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Closures, conversions to partially offset new refining capacity: IEA

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Closures, conversions to partially offset new refining capacity: IEA

Announced refinery closures or conversions to biorefineries will partially offset new capacity coming online in this year and in 2022, the International Energy Agency said in its latest monthly report.

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New capacity coming onstream in 2021-22 is expected to amount to 3.8 million b/d, against announced refinery closures or conversions amounting to 2.3 million b/d, the IEA said.

China is leading the net additions, followed by the Middle East and Africa, whereas in the rest of the world capacity is declining, particularly in Europe, the US and Asia.

New capacity additions in China include the second phase of the Zhejiang Petroleum & Chemical complex and expansion of the Zhenhai refinery, and commissioning of the Yulong Petrochemical and Guandong Petrochemical and Shenghong Petrochemical complexes.

Elsewhere, the Jazan, Al-Zour and Duqm refineries in the Middle East and the Dangote refinery in Africa are due for commissioning in the next two years, according to S&P Global Platts Analytics.

Across Asia, a number of refineries in Australia, New Zealand, Japan and the Philippines are set to close.

And in Europe, several refineries have stopped processing crude oil, including Gunvor's Antwerp and Rotterdam, Finland's Naantali, Portugal's Porto, Norway's Slagen, as well as France's Grandpuits, which will be converted.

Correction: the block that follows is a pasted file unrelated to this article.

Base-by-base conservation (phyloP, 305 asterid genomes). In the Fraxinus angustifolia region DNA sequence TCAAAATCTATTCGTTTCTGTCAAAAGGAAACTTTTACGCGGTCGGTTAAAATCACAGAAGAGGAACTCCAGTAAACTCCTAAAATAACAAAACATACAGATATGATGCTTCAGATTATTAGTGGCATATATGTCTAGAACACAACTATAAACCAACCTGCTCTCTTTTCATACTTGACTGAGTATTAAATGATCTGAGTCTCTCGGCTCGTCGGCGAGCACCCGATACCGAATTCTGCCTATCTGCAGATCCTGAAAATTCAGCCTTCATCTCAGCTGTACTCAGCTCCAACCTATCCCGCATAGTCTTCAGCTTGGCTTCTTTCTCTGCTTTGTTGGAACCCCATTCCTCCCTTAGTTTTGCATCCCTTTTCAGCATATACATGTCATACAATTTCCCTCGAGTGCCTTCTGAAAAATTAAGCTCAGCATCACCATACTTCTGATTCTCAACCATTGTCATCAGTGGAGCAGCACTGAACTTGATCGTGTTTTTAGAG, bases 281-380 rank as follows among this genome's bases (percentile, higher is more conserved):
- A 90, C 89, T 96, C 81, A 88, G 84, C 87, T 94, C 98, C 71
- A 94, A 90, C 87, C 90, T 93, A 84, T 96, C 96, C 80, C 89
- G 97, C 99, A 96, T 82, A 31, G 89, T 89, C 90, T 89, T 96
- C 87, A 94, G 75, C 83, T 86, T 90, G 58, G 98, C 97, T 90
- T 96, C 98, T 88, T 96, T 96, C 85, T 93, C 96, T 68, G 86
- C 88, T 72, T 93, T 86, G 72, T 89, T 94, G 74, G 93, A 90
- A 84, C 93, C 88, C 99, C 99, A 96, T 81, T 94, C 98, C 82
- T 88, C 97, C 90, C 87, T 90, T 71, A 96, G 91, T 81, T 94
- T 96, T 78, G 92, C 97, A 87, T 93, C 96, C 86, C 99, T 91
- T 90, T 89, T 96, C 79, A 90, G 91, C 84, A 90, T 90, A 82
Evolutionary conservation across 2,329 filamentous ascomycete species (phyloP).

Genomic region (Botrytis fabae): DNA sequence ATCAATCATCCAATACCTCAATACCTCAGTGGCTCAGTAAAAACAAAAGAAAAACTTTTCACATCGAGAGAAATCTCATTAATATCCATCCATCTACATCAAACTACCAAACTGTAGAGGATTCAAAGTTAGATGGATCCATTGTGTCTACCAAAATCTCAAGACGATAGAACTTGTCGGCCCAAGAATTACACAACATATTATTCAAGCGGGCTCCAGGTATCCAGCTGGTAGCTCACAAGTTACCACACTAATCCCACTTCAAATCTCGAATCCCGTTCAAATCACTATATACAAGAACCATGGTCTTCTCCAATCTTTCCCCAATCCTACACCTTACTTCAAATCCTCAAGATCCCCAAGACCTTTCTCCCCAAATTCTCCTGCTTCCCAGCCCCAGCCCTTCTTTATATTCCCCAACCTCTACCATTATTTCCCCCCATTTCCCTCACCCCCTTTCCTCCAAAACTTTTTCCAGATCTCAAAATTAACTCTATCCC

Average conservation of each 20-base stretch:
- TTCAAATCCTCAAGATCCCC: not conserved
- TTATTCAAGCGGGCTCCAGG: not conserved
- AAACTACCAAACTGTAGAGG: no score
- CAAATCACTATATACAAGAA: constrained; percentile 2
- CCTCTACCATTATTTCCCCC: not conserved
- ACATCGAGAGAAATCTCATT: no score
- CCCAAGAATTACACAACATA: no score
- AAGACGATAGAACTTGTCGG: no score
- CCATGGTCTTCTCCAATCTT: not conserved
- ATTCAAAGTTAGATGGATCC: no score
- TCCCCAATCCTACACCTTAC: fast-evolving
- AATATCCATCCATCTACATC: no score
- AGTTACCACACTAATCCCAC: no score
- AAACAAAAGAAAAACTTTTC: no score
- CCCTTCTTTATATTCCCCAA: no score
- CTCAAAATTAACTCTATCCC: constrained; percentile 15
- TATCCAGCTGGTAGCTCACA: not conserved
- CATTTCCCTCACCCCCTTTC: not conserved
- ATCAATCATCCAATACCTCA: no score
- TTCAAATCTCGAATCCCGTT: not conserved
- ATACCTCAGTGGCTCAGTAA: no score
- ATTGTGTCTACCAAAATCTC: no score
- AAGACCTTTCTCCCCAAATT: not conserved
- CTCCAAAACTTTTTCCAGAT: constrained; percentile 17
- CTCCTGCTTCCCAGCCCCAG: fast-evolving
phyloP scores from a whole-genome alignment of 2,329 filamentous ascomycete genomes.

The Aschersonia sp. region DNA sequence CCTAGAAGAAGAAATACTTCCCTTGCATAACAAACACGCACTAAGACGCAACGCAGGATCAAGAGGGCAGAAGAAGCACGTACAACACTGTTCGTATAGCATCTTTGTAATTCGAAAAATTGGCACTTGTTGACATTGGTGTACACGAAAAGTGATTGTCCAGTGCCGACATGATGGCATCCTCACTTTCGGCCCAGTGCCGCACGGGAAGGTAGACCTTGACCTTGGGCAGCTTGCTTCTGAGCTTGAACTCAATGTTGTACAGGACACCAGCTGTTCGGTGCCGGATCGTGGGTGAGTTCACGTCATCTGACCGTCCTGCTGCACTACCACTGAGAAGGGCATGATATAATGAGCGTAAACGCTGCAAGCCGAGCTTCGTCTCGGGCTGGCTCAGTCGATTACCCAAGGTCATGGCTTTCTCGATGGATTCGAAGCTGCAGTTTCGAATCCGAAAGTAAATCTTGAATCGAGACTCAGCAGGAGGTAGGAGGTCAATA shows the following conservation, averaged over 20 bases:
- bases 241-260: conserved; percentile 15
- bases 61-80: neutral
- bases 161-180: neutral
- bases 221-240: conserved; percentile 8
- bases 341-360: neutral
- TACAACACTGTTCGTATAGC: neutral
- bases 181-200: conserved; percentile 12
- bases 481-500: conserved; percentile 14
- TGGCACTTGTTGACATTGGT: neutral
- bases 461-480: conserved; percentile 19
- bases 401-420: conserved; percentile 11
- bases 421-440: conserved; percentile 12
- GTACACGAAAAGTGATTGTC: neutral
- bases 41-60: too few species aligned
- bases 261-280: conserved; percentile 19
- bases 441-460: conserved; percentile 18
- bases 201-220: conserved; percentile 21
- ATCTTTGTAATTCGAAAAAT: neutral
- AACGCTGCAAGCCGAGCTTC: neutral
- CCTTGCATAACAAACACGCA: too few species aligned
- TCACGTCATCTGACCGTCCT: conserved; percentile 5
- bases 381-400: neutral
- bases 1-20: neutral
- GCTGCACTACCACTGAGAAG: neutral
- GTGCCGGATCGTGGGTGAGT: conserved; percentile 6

In the US, refineries that have closed include Martinez, Gallup and Convent. Others are planning conversions, or have announced temporary closures, according to Platts data.

"Refiners that have braved the pandemic impact so far by cutting run rates and shutting down parts of their sites will eventually have to decide on whether they can return to normal operations or not," the IEA said.

With global utilization rates forecast to reach "only" 78% of capacity in 2022, there remains a "high likelihood" of further closures, it said.

The IEA said it expects global throughput in 2021 to "recover half" of the 7.4 million b/d fall seen in 2020. However, that increase will lag behind the demand growth for refined products "as surplus inventories are drawn down," it said. However, in 2022 the increase in refinery runs "closely matches demand growth for refined products."

The IEA said it expects refinery throughput in 2021 to increase by 3.6 million b/d to 77.8 million b/d and in 2022 a further 2.4 million b/d to 80.4 million b/d.